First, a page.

There is a great Yiddish word to describe extreme self-confidence: chutzpah.
It is usually used approvingly, but can be quite disparaging too, depending on the emphasis you use.
“He has a lot of chutzpah.” Can be said with great admiration of someone who has succeeded against all odds.
“Can you believe the chutzpah of that man?” That could be altogether less endearing.
You must admire the chutzpah of KPMG as it continues to publish so-called “thought-leadership” articles, apparently oblivious of the irony of a company on the ropes, not just in South Africa, dispensing leadership advice.
British MPs have found KPMG did not ensure Carillion, a failed facilities management and construction services firm, published information that was trustworthy enough for investors to rely on. In South Africa, public trust in KPMG has been eroded ever since it admitted its much-abused findings into the alleged rogue unit at SARS could not be relied upon.
KPMG is seeking to portray itself very much as carrying out “business as usual.” This morning there popped into my inbox: “Growing Pains: The 2018 KPMG Global CEO Outlook.”
It’s the sort of fluff sub-editors might once have used to fill the inside pages of newspaper. It looks like research, smells like research and it’s on the letterhead of a big four audit… I mean … consulting firm. (In that lies part of the problem. Following the collapse of Andersen Consulting in the wake of the Enron failure, firms were supposed to clearly separate the disciplines.)
Here is the question. If you can’t trust an audit by KPMG or the findings of a report into governance at a key state organ, why would you trust a survey it has compiled?
There may have been a time when KPMG said it had carried out a CEO survey that you might have assumed the likes of Elon Musk, Bill Gates, Mark Cutifani and Aliko Dangote had set aside time in their diaries to provide mutually beneficial insights for all humanity.
We live in a post-fact world where frankly you need to question everything you are told.
Realistically, which high-pressure CEO is going to give of their time to participate in a survey and add their reputations to that of an organisation that clearly struggles to ensure its own teams can be trusted?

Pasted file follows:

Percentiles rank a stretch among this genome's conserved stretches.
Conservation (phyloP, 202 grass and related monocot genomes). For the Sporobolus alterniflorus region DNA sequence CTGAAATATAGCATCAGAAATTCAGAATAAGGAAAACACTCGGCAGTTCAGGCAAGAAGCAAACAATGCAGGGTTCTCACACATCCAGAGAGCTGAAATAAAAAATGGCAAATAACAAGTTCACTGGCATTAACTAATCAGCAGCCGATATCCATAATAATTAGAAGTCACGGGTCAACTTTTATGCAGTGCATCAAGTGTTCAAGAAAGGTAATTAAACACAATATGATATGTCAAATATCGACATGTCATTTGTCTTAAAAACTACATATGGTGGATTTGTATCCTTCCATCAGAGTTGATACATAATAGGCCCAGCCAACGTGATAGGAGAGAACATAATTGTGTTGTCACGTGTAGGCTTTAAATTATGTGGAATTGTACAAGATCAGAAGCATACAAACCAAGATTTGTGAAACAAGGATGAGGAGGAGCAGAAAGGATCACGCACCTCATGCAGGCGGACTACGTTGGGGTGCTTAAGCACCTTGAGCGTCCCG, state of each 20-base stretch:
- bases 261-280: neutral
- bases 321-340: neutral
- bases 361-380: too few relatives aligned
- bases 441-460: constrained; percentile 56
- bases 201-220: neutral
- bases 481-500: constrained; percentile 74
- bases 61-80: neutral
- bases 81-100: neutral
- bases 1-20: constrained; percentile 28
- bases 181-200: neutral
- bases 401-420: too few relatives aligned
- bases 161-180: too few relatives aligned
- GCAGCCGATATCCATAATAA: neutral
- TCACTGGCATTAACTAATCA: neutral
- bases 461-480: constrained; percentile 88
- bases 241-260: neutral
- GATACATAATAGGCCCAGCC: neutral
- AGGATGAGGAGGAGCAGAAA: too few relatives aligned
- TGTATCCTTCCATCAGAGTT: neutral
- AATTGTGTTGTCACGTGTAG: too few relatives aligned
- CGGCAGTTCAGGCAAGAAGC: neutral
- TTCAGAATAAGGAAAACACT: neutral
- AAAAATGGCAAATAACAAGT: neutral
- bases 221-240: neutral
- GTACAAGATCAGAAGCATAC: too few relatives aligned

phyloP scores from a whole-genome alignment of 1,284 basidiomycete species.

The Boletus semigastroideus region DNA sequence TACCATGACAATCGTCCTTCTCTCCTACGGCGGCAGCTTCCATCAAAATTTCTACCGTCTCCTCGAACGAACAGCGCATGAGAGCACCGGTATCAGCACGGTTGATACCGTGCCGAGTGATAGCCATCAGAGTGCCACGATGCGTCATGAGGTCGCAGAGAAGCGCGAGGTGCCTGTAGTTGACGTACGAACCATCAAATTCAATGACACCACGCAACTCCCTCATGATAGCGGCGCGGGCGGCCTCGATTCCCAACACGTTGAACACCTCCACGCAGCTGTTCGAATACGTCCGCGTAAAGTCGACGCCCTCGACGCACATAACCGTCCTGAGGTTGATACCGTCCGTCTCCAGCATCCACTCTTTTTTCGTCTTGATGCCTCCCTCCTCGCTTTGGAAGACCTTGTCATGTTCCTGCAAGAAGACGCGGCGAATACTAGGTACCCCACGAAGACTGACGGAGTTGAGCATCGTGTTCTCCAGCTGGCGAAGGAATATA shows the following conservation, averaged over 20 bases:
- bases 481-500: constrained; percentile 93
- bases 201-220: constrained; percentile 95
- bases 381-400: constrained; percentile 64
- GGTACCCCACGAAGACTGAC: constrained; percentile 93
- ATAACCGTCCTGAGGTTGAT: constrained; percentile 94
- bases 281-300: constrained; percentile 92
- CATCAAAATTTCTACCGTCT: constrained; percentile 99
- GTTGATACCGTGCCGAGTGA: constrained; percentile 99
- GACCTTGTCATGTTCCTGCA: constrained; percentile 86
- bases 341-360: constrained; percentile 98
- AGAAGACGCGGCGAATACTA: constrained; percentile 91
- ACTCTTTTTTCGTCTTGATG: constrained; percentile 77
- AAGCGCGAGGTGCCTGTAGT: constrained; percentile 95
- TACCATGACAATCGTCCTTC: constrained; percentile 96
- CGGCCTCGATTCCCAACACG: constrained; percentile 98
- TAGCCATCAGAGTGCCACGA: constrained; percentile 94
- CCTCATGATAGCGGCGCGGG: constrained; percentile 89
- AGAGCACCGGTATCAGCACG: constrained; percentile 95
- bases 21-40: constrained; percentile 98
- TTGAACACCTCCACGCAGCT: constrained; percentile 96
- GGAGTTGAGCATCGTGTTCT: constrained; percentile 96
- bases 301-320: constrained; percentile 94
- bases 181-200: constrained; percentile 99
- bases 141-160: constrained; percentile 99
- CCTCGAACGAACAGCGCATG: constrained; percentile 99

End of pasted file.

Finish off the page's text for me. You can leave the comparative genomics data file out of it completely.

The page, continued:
KPMG claims the survey “covers 1,300 CEOs in 11 key markets.” What does “covers” mean. Were CEOs interviewed? Did they give of their valuable time to sit across the table from an interviewer and answer questions? Were they asked to respond to an email? If so, who actually responded to an email?
That’s the trouble with reputation. Once it’s lost, it’s incredibly difficult to rebuild, especially when you can no longer dismiss your travails as being an issue isolated to just one small, globally insignificant market like SA.
Turns out, there is real research. Real CEOs and some pretty significant ones, at that, did participate in the study. It may contain some nuggets of insight that stand to change the way you see the world. But would you bother to read it?
Christopher Nolan, the director of the World War II epic, Dunkirk, recently told a BBC interviewer that the reason he delivered all of his films on time and within budget is that it gave no-one any excuse to challenge his management of large, complex and expensive projects. Auditing, it turns out operates on the same principles. The moment there is even a shred of doubt in your credibility in one part of the business, why should you be taken seriously elsewhere?
Here is the intro to an apparently significant piece of international research that serious people with serious qualifications carried out: “The 2018 Global CEO Outlook finds chief executives optimistic about the economy and excited by growth opportunities offered by disruption. At the same time CEOs are managing their exposure to a range of headwinds. Driving growth will require CEOs to combine equal amounts of resourcefulness and realism.”
Is that the best they can do?
Bruce Whitfield is an award-winning multi-platform finncial journalist and broadcaster.